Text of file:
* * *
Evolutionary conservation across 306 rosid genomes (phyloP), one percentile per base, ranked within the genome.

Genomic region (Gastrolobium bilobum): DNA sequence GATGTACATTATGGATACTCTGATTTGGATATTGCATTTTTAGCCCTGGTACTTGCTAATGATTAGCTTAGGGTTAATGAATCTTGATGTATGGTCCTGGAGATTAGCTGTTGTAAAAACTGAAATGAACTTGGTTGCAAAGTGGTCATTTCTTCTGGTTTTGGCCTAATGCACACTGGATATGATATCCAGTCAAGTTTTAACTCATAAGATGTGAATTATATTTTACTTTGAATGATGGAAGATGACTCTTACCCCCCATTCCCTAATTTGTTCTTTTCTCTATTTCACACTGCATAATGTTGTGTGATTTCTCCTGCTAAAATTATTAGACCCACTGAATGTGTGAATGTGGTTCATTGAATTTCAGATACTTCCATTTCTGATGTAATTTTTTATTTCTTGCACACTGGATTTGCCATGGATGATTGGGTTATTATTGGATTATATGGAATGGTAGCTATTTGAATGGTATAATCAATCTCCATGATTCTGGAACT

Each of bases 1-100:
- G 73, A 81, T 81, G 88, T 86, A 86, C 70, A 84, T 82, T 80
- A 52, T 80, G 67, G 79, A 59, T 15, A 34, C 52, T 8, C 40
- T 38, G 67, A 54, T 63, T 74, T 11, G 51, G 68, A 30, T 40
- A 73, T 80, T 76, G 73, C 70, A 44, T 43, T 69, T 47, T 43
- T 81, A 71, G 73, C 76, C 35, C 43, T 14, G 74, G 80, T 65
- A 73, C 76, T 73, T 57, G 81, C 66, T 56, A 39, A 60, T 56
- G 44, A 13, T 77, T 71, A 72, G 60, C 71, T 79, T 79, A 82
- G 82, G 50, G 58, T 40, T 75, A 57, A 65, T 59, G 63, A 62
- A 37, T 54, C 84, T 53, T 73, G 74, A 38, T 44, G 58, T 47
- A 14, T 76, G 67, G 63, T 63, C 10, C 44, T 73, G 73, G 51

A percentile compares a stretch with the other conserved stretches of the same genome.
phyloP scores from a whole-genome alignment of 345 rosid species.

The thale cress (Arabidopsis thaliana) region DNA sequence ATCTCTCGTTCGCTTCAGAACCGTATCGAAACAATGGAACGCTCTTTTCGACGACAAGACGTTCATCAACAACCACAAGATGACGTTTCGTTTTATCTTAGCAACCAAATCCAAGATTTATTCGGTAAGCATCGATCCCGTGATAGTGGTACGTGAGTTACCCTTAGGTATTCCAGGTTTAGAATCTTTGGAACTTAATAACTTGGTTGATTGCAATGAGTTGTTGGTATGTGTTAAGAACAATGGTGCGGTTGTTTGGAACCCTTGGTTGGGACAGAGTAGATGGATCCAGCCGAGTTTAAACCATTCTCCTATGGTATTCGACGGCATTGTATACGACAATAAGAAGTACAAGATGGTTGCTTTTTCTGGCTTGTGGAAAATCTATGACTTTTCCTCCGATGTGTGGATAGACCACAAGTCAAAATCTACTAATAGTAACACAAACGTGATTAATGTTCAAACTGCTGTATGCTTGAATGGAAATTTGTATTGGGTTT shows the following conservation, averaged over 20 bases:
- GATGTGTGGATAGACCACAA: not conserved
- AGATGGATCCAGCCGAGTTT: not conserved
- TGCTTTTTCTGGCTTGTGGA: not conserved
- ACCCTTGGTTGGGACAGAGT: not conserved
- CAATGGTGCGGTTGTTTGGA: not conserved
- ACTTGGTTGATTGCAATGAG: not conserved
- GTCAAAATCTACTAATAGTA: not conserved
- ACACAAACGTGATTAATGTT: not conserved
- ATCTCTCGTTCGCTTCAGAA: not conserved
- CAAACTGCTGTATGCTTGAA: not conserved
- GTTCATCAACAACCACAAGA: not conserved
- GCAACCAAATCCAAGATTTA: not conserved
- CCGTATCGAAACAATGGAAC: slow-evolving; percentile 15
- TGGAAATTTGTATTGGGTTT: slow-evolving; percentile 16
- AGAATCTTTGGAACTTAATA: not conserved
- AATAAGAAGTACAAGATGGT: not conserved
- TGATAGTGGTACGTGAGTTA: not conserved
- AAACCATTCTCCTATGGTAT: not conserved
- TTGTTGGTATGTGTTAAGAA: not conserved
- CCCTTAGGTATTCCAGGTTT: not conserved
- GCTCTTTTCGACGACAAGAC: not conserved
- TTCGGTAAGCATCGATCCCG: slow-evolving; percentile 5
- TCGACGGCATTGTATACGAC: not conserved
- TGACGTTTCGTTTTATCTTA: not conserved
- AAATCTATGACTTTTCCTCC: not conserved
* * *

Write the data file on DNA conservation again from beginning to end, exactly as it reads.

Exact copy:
Evolutionary conservation across 306 rosid genomes (phyloP), one percentile per base, ranked within the genome.

Genomic region (Gastrolobium bilobum): DNA sequence GATGTACATTATGGATACTCTGATTTGGATATTGCATTTTTAGCCCTGGTACTTGCTAATGATTAGCTTAGGGTTAATGAATCTTGATGTATGGTCCTGGAGATTAGCTGTTGTAAAAACTGAAATGAACTTGGTTGCAAAGTGGTCATTTCTTCTGGTTTTGGCCTAATGCACACTGGATATGATATCCAGTCAAGTTTTAACTCATAAGATGTGAATTATATTTTACTTTGAATGATGGAAGATGACTCTTACCCCCCATTCCCTAATTTGTTCTTTTCTCTATTTCACACTGCATAATGTTGTGTGATTTCTCCTGCTAAAATTATTAGACCCACTGAATGTGTGAATGTGGTTCATTGAATTTCAGATACTTCCATTTCTGATGTAATTTTTTATTTCTTGCACACTGGATTTGCCATGGATGATTGGGTTATTATTGGATTATATGGAATGGTAGCTATTTGAATGGTATAATCAATCTCCATGATTCTGGAACT

Each of bases 1-100:
- G 73, A 81, T 81, G 88, T 86, A 86, C 70, A 84, T 82, T 80
- A 52, T 80, G 67, G 79, A 59, T 15, A 34, C 52, T 8, C 40
- T 38, G 67, A 54, T 63, T 74, T 11, G 51, G 68, A 30, T 40
- A 73, T 80, T 76, G 73, C 70, A 44, T 43, T 69, T 47, T 43
- T 81, A 71, G 73, C 76, C 35, C 43, T 14, G 74, G 80, T 65
- A 73, C 76, T 73, T 57, G 81, C 66, T 56, A 39, A 60, T 56
- G 44, A 13, T 77, T 71, A 72, G 60, C 71, T 79, T 79, A 82
- G 82, G 50, G 58, T 40, T 75, A 57, A 65, T 59, G 63, A 62
- A 37, T 54, C 84, T 53, T 73, G 74, A 38, T 44, G 58, T 47
- A 14, T 76, G 67, G 63, T 63, C 10, C 44, T 73, G 73, G 51

A percentile compares a stretch with the other conserved stretches of the same genome.
phyloP scores from a whole-genome alignment of 345 rosid species.

The thale cress (Arabidopsis thaliana) region DNA sequence ATCTCTCGTTCGCTTCAGAACCGTATCGAAACAATGGAACGCTCTTTTCGACGACAAGACGTTCATCAACAACCACAAGATGACGTTTCGTTTTATCTTAGCAACCAAATCCAAGATTTATTCGGTAAGCATCGATCCCGTGATAGTGGTACGTGAGTTACCCTTAGGTATTCCAGGTTTAGAATCTTTGGAACTTAATAACTTGGTTGATTGCAATGAGTTGTTGGTATGTGTTAAGAACAATGGTGCGGTTGTTTGGAACCCTTGGTTGGGACAGAGTAGATGGATCCAGCCGAGTTTAAACCATTCTCCTATGGTATTCGACGGCATTGTATACGACAATAAGAAGTACAAGATGGTTGCTTTTTCTGGCTTGTGGAAAATCTATGACTTTTCCTCCGATGTGTGGATAGACCACAAGTCAAAATCTACTAATAGTAACACAAACGTGATTAATGTTCAAACTGCTGTATGCTTGAATGGAAATTTGTATTGGGTTT shows the following conservation, averaged over 20 bases:
- GATGTGTGGATAGACCACAA: not conserved
- AGATGGATCCAGCCGAGTTT: not conserved
- TGCTTTTTCTGGCTTGTGGA: not conserved
- ACCCTTGGTTGGGACAGAGT: not conserved
- CAATGGTGCGGTTGTTTGGA: not conserved
- ACTTGGTTGATTGCAATGAG: not conserved
- GTCAAAATCTACTAATAGTA: not conserved
- ACACAAACGTGATTAATGTT: not conserved
- ATCTCTCGTTCGCTTCAGAA: not conserved
- CAAACTGCTGTATGCTTGAA: not conserved
- GTTCATCAACAACCACAAGA: not conserved
- GCAACCAAATCCAAGATTTA: not conserved
- CCGTATCGAAACAATGGAAC: slow-evolving; percentile 15
- TGGAAATTTGTATTGGGTTT: slow-evolving; percentile 16
- AGAATCTTTGGAACTTAATA: not conserved
- AATAAGAAGTACAAGATGGT: not conserved
- TGATAGTGGTACGTGAGTTA: not conserved
- AAACCATTCTCCTATGGTAT: not conserved
- TTGTTGGTATGTGTTAAGAA: not conserved
- CCCTTAGGTATTCCAGGTTT: not conserved
- GCTCTTTTCGACGACAAGAC: not conserved
- TTCGGTAAGCATCGATCCCG: slow-evolving; percentile 5
- TCGACGGCATTGTATACGAC: not conserved
- TGACGTTTCGTTTTATCTTA: not conserved
- AAATCTATGACTTTTCCTCC: not conserved